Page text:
By Molly K. Hooper - 06/30/10 10:00 AM EDT
Lawmakers who represent the oil-stained Gulf Coast are struggling to deal with the catastrophe and the effect it has had on their constituents.
In an interview with The Hill, Rep. Jo Bonner (R-Ala.) used the word “frustration” repeatedly to express his emotions about the nation’s worst environmental disaster.
“What you hope and pray is that this isn’t the first of just a cascading series of episodes where people just can’t stand the pressure,” Bonner said.
Usually at this time of an election year, members of Congress are planning their summer vacations and mapping out their campaigns for the fall.
But for the legislators whose states and districts are affected by the oil spill, this is no ordinary year.
Rep. Joseph Cao (R-La.) can smell the damage caused to his New Orleans-based district.
“Oftentimes I will wake up and I will smell the fumes and I keep on thinking, ‘I don’t want my children to smell this.’ I’m concerned about the health of my two daughters, and that is a concern that resonates throughout my district,” Cao said.
Cao checks in with officials at the Environmental Protection Agency to ensure that his residents are not in danger, he said. He is constantly asking whether the water and seafood are safe while getting daily updates on the spill.
“There’s not a single day that passes that people don’t come up to me asking what’s being done to cap the spill, what’s being done to clean up, what’s being done to help with people with claims,” Cao said.
Cao, along with Democrats in Louisiana like Sen. Mary LandrieuMary LandrieuFive reasons the Trump campaign is in deep trouble Louisiana gov: Trump helped 'shine a spotlight' on flood recovery Giuliani: Trump 'more presidential' than Obama in Louisiana visit MORE and Senate hopeful Rep. Charlie Melancon, have criticized the president’s moratorium on drilling. They say that the policy is misguided because people in their state need jobs — especially now.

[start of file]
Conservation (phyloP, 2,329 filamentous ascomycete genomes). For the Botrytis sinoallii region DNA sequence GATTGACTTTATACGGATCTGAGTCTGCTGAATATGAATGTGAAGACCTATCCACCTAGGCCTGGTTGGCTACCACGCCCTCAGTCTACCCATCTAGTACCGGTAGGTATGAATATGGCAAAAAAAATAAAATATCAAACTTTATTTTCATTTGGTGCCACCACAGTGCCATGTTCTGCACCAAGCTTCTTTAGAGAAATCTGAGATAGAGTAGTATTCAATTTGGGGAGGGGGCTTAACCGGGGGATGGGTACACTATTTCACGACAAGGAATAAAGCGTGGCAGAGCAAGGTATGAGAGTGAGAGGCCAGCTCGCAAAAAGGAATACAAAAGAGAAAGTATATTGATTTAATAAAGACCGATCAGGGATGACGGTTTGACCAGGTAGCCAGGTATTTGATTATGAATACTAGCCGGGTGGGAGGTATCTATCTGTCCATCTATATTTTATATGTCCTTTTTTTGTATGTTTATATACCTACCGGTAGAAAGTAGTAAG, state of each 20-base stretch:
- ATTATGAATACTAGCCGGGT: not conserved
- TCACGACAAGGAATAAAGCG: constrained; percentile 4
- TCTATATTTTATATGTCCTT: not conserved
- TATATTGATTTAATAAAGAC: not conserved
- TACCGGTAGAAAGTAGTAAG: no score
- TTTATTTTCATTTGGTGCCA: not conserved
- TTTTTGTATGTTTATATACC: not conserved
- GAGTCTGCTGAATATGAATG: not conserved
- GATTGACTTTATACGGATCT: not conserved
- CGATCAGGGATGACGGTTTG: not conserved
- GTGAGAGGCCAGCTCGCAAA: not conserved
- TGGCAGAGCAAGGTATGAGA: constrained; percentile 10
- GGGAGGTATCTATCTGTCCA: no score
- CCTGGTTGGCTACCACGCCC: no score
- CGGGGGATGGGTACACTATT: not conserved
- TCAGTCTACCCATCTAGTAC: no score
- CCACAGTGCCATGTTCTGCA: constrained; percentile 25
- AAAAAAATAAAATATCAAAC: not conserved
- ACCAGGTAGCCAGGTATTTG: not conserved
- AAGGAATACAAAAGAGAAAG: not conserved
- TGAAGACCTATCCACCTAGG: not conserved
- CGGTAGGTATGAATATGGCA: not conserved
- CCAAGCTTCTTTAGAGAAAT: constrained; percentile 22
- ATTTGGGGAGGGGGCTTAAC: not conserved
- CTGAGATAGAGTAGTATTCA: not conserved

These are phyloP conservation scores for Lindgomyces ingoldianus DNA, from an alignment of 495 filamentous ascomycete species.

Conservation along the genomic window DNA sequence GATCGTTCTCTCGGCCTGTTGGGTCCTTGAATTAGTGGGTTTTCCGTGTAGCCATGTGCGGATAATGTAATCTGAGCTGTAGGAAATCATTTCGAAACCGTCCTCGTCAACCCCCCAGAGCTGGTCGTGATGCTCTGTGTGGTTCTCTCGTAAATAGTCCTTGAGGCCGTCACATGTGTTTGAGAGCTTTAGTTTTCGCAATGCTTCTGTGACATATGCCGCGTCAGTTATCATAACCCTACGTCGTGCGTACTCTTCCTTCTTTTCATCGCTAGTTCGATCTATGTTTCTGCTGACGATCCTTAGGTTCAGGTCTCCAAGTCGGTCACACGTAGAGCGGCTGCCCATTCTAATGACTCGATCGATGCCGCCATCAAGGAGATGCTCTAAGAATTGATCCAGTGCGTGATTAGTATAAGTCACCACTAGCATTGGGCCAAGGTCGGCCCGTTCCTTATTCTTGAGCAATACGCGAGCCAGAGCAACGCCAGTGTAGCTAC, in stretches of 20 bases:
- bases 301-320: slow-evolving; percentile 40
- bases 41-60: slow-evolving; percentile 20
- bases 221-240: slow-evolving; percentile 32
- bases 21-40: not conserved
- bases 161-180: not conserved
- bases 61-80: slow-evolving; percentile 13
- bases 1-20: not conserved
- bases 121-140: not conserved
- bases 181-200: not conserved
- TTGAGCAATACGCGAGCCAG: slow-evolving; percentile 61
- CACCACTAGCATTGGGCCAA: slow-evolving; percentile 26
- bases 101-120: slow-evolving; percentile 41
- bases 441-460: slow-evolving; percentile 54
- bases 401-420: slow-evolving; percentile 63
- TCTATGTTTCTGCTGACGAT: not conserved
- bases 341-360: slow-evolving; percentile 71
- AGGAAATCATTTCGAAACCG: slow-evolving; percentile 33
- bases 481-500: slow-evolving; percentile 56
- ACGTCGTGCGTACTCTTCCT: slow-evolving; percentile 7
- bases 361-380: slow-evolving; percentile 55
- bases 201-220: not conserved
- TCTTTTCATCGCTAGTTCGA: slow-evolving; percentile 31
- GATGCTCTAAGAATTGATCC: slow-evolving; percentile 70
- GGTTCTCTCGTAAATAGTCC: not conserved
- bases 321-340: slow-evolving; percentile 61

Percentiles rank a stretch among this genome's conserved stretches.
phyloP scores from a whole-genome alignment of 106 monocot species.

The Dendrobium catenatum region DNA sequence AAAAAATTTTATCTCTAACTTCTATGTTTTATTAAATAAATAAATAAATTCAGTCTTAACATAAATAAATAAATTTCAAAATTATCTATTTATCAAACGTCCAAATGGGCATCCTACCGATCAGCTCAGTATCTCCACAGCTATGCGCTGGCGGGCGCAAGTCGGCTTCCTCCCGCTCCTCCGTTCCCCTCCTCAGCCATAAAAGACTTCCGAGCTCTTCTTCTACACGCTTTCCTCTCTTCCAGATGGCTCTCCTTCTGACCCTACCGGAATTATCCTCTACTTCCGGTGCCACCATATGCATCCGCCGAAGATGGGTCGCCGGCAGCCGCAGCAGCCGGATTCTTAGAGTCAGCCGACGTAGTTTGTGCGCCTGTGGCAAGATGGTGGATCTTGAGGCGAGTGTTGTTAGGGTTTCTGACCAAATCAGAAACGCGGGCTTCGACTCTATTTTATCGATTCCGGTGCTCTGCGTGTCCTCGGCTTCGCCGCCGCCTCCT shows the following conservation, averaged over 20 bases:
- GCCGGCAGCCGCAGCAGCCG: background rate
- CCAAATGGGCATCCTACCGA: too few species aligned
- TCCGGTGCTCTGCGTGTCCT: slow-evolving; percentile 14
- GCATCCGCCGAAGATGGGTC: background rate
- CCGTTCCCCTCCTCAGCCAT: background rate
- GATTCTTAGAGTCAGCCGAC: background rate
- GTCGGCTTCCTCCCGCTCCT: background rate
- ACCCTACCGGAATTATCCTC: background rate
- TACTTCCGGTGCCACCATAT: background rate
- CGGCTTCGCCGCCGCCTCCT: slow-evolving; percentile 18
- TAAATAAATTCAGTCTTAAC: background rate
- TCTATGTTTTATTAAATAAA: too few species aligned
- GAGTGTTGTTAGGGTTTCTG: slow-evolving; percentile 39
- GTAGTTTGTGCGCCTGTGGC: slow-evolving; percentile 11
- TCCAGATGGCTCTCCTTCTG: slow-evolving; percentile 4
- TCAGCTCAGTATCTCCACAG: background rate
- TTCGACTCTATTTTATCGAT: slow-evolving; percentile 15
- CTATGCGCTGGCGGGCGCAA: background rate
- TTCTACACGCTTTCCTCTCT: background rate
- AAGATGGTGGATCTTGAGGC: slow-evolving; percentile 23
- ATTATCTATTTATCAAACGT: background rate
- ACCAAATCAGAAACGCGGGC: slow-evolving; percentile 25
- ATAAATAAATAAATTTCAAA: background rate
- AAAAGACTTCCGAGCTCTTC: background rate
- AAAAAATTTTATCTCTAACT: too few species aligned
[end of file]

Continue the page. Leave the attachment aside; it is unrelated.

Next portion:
But Bonner, an advocate of drilling, is hesitant to criticize the president.
“Until we can get a better comfort zone that we know what caused this, and we can get greater assurance that this won’t happen again, then that’s just one area where I understand the moratorium,” Bonner said.
The Alabama Republican is feeling pressure to be more outspoken. Bonner met on Friday in his district office with a group of shipbuilders, rig suppliers and hardware store owners that service the oil industry.
“I told them if it came up for a vote, I would vote to lift the moratorium but that I just was not going to lead the charge on this,” Bonner said.
A federal judge last week overruled the Obama administration’s moratorium. The White House had vowed to appeal the decision.
Bonner, known for his affable personality, recently called on Energy and Commerce ranking member Joe Barton to give up his post after the Texas Republican apologized to BP.
Declining to answer questions about Barton, Bonner pulled out two glossy photographs from a manila folder to make his point that many in Washington don’t comprehend the devastation.
“This is my coast,” he said, holding a photo of a pristine white-sand coastline with turquoise water washing on the shore.
“That’s what it looks like now,” he sighed as his eyes watered up, showing another photo of the same coastline, now pocked with globs of incandescent-fire orange and oil floating in the water.
The emotional toll that the oil spill has had on members was evident in late May when Melancon teared up at a committee hearing. Two minutes into his opening statement, an emotional Melancon stopped and said he would submit his comments for the record as Rep. G.K. ButterfieldG.K. ButterfieldThe Trail 2016: Trump works to widen his appeal Black lawmakers: Trump is a racist courting white supremacists Black Caucus chair presses Goodlatte on voting rights MORE (D-N.C.) put his arm around him.